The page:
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July 30, 2021

Don't bet on the next GameStop, BYU professor advises

SALT LAKE CITY — In the stock market, there are no sure bets. That’s what many learned in the recent Reddit-fueled GameStop bubble that cost short-sellers (and some everyday investors) huge losses, while others won big.

The frenzy introduced a lot of new investors to the market who wanted to be included in the largely unprecedented event. While several made money off of GME, plenty also lost money when the bubble crashed just under $500 per share — far from the internet’s goal of pumping the price to over $1,000.

For BYU School of Accountancy’s Bill Tayler, the phenomenon wasn’t surprising at all considering his research from 13 years ago where he predicted something like this would happen. The research began in response to the stock market’s tech bubble in the early 2000s.

“We wanted to know, well, why would this happen in the real world?” Tayler told KSL.com, “so we took it to a laboratory where we had a bunch of participants come in and trade shares in a single company.”

Researchers wanted to understand why educated investors would not bet against a bubble, even though they knew it would eventually crash like they had seen with the tech bubbles in 2000 and 2001.

The experiment existed in a very simplified market, where participants were told there was a fundamental value of the company, around $500. One trader in the market was a robot trader, which would drive prices up by continuously buying shares. The robot trader represented what’s called a sentiment trader, or someone who is uninformed and buys stock because they like it, not necessarily because they have done the research on why it will do well.

The subjects of the study could do three things, Tayler explained: Do nothing, try to make a profit through short selling the overpriced shares, or buy shares and pump the bubble the robot had created.

In the early rounds, most participants bought shares, knowing the price would continue to increase due to the robot trader; they were trying to buy low to sell high. It caused a short squeeze for the participants who had decided to short sell the stock and buy back at higher prices, which caused the price to skyrocket and create a bubble.

Near the end, participants tried to sell all their shares before the bubble inevitably crashed.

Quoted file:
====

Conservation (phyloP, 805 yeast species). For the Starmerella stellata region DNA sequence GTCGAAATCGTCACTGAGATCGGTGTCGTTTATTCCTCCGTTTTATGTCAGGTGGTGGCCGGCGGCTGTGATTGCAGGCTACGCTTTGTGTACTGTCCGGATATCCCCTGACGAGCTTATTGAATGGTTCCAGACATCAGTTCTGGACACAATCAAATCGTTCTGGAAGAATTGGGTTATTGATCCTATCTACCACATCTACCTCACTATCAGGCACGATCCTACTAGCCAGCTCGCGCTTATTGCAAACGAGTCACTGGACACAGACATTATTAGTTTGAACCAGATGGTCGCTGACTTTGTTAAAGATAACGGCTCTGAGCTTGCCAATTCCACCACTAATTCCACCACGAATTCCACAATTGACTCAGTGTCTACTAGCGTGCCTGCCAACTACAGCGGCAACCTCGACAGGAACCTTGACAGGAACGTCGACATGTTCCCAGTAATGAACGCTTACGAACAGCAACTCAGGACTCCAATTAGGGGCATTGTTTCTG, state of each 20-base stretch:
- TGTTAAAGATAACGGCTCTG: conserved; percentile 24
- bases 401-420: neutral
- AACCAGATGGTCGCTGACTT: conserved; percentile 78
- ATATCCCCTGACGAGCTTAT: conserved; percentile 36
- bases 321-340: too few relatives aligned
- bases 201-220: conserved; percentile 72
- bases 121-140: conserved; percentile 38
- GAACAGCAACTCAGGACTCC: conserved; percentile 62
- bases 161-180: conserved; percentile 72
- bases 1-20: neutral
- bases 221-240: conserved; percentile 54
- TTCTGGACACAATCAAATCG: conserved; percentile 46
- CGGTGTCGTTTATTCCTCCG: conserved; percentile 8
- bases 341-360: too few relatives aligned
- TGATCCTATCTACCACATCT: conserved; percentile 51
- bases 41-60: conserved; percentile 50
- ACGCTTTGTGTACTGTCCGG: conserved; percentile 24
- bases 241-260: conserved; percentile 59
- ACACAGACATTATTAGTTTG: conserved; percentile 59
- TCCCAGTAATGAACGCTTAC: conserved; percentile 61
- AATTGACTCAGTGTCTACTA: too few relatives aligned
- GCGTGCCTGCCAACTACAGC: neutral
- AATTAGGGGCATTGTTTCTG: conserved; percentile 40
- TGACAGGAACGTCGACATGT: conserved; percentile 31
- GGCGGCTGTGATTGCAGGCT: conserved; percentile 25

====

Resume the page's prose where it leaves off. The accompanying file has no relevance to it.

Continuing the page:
Sound familiar?

“In a market that has sentiment traders that are buying not necessarily because of fundamental value but because of some other belief or purpose, and where short selling exists, you can end up with massive bubbles caused in part by the sentiment trading right and in part by those short squeezes that happen,” Tayler explained.

While the GameStop craze was predictable, Tayler said that doesn’t necessarily mean it will happen again anytime soon. Bubbles in the market, small and large, are common and happen frequently, but it was a perfect storm that led to GameStop’s rise and fall. Not only did social media contribute, but average sellers got in as well, which increased momentum.

One thing that’s important to keep in mind is that research shows the market will learn, Tayler said, pointing out how Redditors attempted to pump other stocks, like AMC, but it never hit the same meteoric rise as GME. And not all hedge funds involved in the GameStop frenzy lost money, Tayler said, noting that many jumped in ahead of the bubble and cashed out before it plummeted.

“We ran that market again and again and again, and we showed that over time the market learns, right? The market participants realize that: one, short selling early was a bad idea because they’re gonna get crushed by margin by a short squeeze; and two, you don’t want to be the last one holding on to those shares,” he explained.

The market has already learned and adapted; some hedge funds were already monitoring social media sites like Reddit, and those that weren’t sure are now, Tayler said.

As for the amateur traders who have gotten into the market recently, either because of the GameStop craze or another reason, Tayler has some advice: Never put money in the stock market you’re not willing to lose.

“Don’t be putting the grocery money in there, don’t be putting your rent money in there,” he said. “If you have some additional funds that (you) can invest, fine.”

Long-term investments, like investing for retirement, are a great financial move for many, and Tayler said individuals with employers offering 401(k)s should take full advantage of it.

For those looking for short-term investing, there are plenty of brokerages to get started with, like Robinhood or E-Trade. Investing can be an educational and positive experience, and potential investors should do research on the companies they are buying into; however, short-term trading comes along with risks, so it’s crucial to stay aware of the market and stay smart about what investments are made.

It’s easy to get wrapped up in the success stories, with some cashing in on GameStop and making millions, but there are also hundreds of other stories not widely publicized where people lost it all after getting drawn into the hype, Tayler said.

“If they’re looking for the next GameStop, I would say don’t hold your breath,” he said. “I don’t think we’re going to see another short-term bubble in a single company, driven by sentiment trade similar to GameStop in the near term, because, again, what happens is people tend to get out earlier and earlier.

“Nobody wants to brag about how much money they lost on GameStop, and so be careful.”

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